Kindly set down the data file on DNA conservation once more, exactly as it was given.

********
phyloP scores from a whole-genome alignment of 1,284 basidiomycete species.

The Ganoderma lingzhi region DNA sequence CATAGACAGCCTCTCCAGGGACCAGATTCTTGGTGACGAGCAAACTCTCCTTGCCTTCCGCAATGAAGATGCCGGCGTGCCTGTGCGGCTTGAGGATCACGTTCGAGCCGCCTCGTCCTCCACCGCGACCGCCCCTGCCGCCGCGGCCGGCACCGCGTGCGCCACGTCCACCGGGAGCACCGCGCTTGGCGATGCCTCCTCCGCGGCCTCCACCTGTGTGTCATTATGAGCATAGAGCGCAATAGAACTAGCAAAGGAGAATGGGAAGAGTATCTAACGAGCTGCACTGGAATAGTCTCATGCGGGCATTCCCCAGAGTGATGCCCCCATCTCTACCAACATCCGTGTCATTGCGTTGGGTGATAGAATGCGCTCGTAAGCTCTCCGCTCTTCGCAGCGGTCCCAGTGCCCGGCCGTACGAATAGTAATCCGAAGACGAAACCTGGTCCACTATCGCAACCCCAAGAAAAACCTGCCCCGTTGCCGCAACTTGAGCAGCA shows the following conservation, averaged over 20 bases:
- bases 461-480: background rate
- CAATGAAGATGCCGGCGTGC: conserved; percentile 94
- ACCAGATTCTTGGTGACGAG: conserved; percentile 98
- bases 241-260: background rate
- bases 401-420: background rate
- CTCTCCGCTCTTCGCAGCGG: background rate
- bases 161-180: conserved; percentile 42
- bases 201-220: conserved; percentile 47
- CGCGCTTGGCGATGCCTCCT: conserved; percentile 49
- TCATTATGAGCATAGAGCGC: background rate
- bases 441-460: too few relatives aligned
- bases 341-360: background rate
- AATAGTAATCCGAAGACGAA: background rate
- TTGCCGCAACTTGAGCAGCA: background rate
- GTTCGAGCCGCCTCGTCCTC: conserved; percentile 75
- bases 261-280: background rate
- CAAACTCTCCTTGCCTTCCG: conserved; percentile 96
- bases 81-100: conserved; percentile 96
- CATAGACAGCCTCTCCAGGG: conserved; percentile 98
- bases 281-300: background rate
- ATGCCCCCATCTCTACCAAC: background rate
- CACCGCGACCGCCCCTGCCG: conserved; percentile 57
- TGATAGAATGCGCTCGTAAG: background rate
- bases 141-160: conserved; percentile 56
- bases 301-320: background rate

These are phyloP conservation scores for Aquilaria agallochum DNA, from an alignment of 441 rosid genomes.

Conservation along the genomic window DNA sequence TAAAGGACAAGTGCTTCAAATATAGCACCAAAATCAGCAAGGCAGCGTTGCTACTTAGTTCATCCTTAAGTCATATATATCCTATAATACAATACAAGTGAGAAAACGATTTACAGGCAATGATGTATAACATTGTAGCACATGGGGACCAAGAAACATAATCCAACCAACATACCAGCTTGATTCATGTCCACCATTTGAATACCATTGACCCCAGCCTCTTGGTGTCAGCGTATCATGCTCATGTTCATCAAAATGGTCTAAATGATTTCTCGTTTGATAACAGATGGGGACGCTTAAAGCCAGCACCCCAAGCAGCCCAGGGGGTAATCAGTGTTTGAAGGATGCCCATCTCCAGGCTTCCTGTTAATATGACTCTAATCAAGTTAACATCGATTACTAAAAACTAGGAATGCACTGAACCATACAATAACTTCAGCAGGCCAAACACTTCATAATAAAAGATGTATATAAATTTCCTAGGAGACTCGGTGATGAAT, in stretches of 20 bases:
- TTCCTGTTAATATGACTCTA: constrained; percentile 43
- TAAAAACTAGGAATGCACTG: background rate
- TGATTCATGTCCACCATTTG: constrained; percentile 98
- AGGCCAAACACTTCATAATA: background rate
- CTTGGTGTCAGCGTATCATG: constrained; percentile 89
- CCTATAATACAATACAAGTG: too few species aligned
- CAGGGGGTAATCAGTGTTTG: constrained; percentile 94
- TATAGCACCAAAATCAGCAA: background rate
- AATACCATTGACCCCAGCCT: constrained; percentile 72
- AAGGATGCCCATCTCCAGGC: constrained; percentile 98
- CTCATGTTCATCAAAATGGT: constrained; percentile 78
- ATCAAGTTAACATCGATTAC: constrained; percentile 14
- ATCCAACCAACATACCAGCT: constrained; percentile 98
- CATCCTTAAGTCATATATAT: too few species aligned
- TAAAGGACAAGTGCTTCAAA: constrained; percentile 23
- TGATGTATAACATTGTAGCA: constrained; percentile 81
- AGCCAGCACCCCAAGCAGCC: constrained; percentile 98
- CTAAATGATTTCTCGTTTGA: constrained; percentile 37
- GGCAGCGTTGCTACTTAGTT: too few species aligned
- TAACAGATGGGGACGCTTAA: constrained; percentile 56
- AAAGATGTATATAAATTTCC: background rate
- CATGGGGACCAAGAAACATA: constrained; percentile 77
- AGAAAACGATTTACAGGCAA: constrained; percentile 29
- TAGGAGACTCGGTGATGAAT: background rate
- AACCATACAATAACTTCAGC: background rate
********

phyloP scores from a whole-genome alignment of 1,284 basidiomycete species.

The Ganoderma lingzhi region DNA sequence CATAGACAGCCTCTCCAGGGACCAGATTCTTGGTGACGAGCAAACTCTCCTTGCCTTCCGCAATGAAGATGCCGGCGTGCCTGTGCGGCTTGAGGATCACGTTCGAGCCGCCTCGTCCTCCACCGCGACCGCCCCTGCCGCCGCGGCCGGCACCGCGTGCGCCACGTCCACCGGGAGCACCGCGCTTGGCGATGCCTCCTCCGCGGCCTCCACCTGTGTGTCATTATGAGCATAGAGCGCAATAGAACTAGCAAAGGAGAATGGGAAGAGTATCTAACGAGCTGCACTGGAATAGTCTCATGCGGGCATTCCCCAGAGTGATGCCCCCATCTCTACCAACATCCGTGTCATTGCGTTGGGTGATAGAATGCGCTCGTAAGCTCTCCGCTCTTCGCAGCGGTCCCAGTGCCCGGCCGTACGAATAGTAATCCGAAGACGAAACCTGGTCCACTATCGCAACCCCAAGAAAAACCTGCCCCGTTGCCGCAACTTGAGCAGCA shows the following conservation, averaged over 20 bases:
- bases 461-480: background rate
- CAATGAAGATGCCGGCGTGC: conserved; percentile 94
- ACCAGATTCTTGGTGACGAG: conserved; percentile 98
- bases 241-260: background rate
- bases 401-420: background rate
- CTCTCCGCTCTTCGCAGCGG: background rate
- bases 161-180: conserved; percentile 42
- bases 201-220: conserved; percentile 47
- CGCGCTTGGCGATGCCTCCT: conserved; percentile 49
- TCATTATGAGCATAGAGCGC: background rate
- bases 441-460: too few relatives aligned
- bases 341-360: background rate
- AATAGTAATCCGAAGACGAA: background rate
- TTGCCGCAACTTGAGCAGCA: background rate
- GTTCGAGCCGCCTCGTCCTC: conserved; percentile 75
- bases 261-280: background rate
- CAAACTCTCCTTGCCTTCCG: conserved; percentile 96
- bases 81-100: conserved; percentile 96
- CATAGACAGCCTCTCCAGGG: conserved; percentile 98
- bases 281-300: background rate
- ATGCCCCCATCTCTACCAAC: background rate
- CACCGCGACCGCCCCTGCCG: conserved; percentile 57
- TGATAGAATGCGCTCGTAAG: background rate
- bases 141-160: conserved; percentile 56
- bases 301-320: background rate

These are phyloP conservation scores for Aquilaria agallochum DNA, from an alignment of 441 rosid genomes.

Conservation along the genomic window DNA sequence TAAAGGACAAGTGCTTCAAATATAGCACCAAAATCAGCAAGGCAGCGTTGCTACTTAGTTCATCCTTAAGTCATATATATCCTATAATACAATACAAGTGAGAAAACGATTTACAGGCAATGATGTATAACATTGTAGCACATGGGGACCAAGAAACATAATCCAACCAACATACCAGCTTGATTCATGTCCACCATTTGAATACCATTGACCCCAGCCTCTTGGTGTCAGCGTATCATGCTCATGTTCATCAAAATGGTCTAAATGATTTCTCGTTTGATAACAGATGGGGACGCTTAAAGCCAGCACCCCAAGCAGCCCAGGGGGTAATCAGTGTTTGAAGGATGCCCATCTCCAGGCTTCCTGTTAATATGACTCTAATCAAGTTAACATCGATTACTAAAAACTAGGAATGCACTGAACCATACAATAACTTCAGCAGGCCAAACACTTCATAATAAAAGATGTATATAAATTTCCTAGGAGACTCGGTGATGAAT, in stretches of 20 bases:
- TTCCTGTTAATATGACTCTA: constrained; percentile 43
- TAAAAACTAGGAATGCACTG: background rate
- TGATTCATGTCCACCATTTG: constrained; percentile 98
- AGGCCAAACACTTCATAATA: background rate
- CTTGGTGTCAGCGTATCATG: constrained; percentile 89
- CCTATAATACAATACAAGTG: too few species aligned
- CAGGGGGTAATCAGTGTTTG: constrained; percentile 94
- TATAGCACCAAAATCAGCAA: background rate
- AATACCATTGACCCCAGCCT: constrained; percentile 72
- AAGGATGCCCATCTCCAGGC: constrained; percentile 98
- CTCATGTTCATCAAAATGGT: constrained; percentile 78
- ATCAAGTTAACATCGATTAC: constrained; percentile 14
- ATCCAACCAACATACCAGCT: constrained; percentile 98
- CATCCTTAAGTCATATATAT: too few species aligned
- TAAAGGACAAGTGCTTCAAA: constrained; percentile 23
- TGATGTATAACATTGTAGCA: constrained; percentile 81
- AGCCAGCACCCCAAGCAGCC: constrained; percentile 98
- CTAAATGATTTCTCGTTTGA: constrained; percentile 37
- GGCAGCGTTGCTACTTAGTT: too few species aligned
- TAACAGATGGGGACGCTTAA: constrained; percentile 56
- AAAGATGTATATAAATTTCC: background rate
- CATGGGGACCAAGAAACATA: constrained; percentile 77
- AGAAAACGATTTACAGGCAA: constrained; percentile 29
- TAGGAGACTCGGTGATGAAT: background rate
- AACCATACAATAACTTCAGC: background rate